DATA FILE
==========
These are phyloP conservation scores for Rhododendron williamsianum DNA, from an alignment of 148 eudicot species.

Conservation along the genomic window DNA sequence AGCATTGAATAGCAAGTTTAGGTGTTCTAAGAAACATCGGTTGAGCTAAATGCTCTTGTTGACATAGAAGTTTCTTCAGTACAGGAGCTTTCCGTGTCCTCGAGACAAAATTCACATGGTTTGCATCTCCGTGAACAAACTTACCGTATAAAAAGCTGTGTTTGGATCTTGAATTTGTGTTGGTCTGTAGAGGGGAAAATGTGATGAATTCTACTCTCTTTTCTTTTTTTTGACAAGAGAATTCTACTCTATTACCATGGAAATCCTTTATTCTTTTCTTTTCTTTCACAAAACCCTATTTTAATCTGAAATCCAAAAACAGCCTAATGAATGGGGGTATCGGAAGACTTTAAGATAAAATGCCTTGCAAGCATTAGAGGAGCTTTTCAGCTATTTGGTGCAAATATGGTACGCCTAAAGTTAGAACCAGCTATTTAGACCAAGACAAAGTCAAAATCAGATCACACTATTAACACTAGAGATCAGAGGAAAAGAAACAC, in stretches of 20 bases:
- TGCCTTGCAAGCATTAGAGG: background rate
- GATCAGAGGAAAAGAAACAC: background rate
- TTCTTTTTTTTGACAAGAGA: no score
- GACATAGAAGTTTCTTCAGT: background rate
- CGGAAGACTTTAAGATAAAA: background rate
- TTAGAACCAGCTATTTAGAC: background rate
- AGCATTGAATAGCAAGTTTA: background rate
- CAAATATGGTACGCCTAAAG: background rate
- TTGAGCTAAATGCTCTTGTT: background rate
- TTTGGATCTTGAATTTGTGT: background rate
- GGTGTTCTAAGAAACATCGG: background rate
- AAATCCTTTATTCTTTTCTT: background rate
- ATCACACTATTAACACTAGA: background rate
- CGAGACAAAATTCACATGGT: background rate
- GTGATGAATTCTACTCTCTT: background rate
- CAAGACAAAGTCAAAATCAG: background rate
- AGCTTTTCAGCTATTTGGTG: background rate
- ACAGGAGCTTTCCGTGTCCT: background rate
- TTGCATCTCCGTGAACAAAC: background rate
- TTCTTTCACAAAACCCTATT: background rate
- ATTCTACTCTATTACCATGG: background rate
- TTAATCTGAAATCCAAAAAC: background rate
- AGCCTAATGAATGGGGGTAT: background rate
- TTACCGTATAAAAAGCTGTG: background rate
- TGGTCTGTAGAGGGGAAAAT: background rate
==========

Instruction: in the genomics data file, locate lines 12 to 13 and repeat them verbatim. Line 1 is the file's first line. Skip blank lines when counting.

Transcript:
- TTTGGATCTTGAATTTGTGT: background rate
- GGTGTTCTAAGAAACATCGG: background rate